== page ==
NY wants crackdown on Uber, Airbnb

 

The top cop in New York is making a public plea for trendy startup companies to fall in line with existing regulations, and not think they are immune just because they operate online.    

“Regulators should not be deterred and, as a practical matter, they can’t and won’t be — we are now living in an online world, one that offers great promise but is also becoming one of the primary crime scenes of the 21st century,” state Attorney General Eric Schneiderman wrote in an op-ed in the New York Times on Wednesday.

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“Major service providers cannot be allowed to treat it as a digital Wild West. The only question is how long it will take for these cybercowboys to realize that working with the sheriffs is both good business and the right thing to do.”

He blasted companies like Airbnb and Uber, which he said “claim that the fact that their goods and services are provided online somehow makes them immune from regulation.”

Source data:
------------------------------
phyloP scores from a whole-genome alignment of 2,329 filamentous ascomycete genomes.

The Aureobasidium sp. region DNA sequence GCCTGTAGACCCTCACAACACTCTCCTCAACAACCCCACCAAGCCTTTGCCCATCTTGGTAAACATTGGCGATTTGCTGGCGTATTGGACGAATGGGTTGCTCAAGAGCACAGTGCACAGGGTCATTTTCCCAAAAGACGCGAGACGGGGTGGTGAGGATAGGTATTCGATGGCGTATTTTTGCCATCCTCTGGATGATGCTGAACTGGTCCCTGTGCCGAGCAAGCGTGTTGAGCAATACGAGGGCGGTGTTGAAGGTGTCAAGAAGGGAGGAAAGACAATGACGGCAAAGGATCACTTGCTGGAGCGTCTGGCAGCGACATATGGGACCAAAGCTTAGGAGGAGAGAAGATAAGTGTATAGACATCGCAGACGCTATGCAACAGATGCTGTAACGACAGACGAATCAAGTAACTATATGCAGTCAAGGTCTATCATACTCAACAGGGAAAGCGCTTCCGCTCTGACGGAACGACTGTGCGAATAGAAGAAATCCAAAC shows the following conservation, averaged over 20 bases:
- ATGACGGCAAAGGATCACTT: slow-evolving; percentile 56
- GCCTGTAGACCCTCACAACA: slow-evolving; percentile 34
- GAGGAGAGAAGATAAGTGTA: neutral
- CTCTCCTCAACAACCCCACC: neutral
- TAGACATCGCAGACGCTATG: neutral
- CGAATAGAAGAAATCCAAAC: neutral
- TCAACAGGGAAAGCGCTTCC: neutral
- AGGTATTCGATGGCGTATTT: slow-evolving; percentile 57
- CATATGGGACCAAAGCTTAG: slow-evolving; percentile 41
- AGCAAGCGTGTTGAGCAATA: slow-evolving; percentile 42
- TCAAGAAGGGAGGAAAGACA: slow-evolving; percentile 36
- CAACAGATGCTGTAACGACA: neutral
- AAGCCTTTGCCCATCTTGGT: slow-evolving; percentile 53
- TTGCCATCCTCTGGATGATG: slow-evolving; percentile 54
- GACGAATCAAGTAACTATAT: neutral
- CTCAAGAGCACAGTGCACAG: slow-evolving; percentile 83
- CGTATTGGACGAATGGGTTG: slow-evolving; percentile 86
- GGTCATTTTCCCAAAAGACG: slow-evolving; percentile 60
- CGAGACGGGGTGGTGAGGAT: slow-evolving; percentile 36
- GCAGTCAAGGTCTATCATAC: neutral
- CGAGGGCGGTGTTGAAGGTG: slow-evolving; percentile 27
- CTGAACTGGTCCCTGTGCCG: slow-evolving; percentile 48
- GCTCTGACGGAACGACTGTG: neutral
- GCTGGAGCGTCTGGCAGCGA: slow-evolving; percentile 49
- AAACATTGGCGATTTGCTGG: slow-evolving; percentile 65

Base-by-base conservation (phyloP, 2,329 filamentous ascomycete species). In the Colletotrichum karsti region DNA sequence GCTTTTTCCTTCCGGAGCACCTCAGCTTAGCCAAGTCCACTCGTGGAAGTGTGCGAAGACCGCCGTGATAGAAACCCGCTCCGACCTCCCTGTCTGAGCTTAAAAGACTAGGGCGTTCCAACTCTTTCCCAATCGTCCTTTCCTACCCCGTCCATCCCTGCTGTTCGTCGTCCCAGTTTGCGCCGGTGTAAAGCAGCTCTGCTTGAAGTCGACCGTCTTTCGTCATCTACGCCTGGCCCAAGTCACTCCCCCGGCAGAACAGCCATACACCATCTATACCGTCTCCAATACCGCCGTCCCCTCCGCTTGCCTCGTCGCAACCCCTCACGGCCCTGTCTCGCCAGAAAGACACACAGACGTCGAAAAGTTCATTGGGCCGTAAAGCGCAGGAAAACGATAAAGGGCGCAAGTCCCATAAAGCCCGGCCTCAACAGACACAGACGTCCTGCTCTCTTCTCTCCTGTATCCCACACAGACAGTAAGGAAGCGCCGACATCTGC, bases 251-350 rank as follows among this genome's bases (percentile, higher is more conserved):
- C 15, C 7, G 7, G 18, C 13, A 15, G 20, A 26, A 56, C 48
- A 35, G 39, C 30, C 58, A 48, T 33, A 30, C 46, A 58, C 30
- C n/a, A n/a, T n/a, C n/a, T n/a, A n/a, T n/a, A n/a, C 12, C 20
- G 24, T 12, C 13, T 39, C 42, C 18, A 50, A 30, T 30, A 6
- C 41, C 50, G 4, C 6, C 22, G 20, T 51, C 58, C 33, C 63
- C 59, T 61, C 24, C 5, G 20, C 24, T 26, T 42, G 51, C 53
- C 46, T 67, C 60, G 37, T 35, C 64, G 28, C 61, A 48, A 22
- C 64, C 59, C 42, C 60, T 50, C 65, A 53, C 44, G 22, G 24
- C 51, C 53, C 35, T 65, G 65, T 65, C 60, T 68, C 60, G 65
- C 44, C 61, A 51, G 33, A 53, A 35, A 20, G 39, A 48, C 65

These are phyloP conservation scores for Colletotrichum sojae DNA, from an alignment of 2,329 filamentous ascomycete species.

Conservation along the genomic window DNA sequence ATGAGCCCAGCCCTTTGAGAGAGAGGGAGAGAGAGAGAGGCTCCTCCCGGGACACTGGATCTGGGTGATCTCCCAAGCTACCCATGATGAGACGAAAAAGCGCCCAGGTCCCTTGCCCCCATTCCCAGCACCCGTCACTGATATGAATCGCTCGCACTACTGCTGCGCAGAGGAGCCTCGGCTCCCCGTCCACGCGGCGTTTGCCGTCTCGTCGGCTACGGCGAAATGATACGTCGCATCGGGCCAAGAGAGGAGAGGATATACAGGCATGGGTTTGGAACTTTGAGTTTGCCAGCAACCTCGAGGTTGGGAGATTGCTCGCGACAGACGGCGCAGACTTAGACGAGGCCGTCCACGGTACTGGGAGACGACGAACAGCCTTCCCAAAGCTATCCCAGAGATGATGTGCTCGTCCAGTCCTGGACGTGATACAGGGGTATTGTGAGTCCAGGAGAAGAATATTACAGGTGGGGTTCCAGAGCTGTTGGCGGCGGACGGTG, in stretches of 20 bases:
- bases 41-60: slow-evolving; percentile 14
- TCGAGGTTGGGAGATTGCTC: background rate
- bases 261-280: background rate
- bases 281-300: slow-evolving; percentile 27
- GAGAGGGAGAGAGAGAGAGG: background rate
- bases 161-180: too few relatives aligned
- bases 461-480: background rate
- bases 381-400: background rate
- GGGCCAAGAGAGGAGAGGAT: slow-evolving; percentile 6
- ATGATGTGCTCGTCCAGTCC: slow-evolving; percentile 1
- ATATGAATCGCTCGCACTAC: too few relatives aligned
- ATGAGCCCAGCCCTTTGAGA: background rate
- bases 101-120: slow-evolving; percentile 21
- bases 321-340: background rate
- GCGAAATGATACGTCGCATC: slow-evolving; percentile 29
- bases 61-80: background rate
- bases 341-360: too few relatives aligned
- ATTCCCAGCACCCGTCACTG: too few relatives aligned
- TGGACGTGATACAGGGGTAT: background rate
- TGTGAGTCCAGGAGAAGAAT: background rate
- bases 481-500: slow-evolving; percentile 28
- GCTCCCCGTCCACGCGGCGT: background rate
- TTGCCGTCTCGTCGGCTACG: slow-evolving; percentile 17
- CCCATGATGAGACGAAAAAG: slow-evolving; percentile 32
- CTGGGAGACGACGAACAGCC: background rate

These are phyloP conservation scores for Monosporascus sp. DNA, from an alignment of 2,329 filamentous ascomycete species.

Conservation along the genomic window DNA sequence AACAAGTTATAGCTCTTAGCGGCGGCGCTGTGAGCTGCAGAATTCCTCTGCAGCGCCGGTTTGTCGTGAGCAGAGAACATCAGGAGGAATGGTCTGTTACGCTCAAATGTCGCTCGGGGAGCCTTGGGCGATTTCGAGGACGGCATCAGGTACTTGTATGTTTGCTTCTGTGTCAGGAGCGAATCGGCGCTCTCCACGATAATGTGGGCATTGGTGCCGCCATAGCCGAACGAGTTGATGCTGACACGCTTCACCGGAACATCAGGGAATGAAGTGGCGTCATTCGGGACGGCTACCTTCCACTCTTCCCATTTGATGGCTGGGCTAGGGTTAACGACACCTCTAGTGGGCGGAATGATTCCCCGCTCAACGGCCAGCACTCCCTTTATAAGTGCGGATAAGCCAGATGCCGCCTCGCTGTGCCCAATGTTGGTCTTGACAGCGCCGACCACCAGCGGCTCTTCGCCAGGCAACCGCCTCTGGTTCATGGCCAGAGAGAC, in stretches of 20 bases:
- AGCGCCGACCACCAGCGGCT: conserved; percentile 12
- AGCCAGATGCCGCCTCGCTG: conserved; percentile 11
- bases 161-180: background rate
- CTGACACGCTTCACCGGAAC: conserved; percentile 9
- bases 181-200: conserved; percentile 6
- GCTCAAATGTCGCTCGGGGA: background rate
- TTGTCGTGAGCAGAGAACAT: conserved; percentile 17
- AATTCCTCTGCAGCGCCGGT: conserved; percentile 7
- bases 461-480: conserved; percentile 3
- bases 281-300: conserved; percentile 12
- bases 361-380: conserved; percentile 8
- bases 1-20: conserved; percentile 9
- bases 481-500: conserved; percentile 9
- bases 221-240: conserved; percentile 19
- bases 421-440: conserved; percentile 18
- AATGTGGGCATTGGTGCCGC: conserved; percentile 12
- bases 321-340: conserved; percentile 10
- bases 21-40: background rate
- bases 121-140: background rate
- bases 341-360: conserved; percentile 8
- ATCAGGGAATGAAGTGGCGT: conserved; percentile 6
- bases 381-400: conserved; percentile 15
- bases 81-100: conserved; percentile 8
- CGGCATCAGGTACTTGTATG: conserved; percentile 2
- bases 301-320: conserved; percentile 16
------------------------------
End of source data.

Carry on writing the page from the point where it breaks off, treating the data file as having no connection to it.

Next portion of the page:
In 2010, New York passed a law preventing most apartments from being used for short-term rentals like hotels, which would seem to bar Airbnb from allowing people to rent out their apartments to visitors. The law protects neighbors wary of a “parade of strangers,” Schneiderman wrote, as well as tourists who deserve the protections that come with added regulations on hotels.

Airbnb has resisted, and authorities subpoenaed information from the company about roughly 15,000 hosts.

On Monday, Airbnb took down 2,000 listings in the state, after an internal investigation found that some renters “weren’t providing a quality, local experience to guests,” it said.

That move suggested “that our concerns are not misplaced,” Schneiderman wrote. “But none of this promotes confidence in the site — by users, their neighbors or the regulators whose job it is to protect the public.”

He also took aim at Uber, the car service app that has threatened taxi and limousine companies.

The company has come under fire for its surcharges during bad weather, which have increased rates by as much as eight times in New York.

“Uber makes some persuasive arguments for its pricing model, but the ability to pay truly exorbitant prices shouldn’t determine someone’s ability to get critical goods and services when they’re in short supply in an emergency,” Schneiderman wrote.

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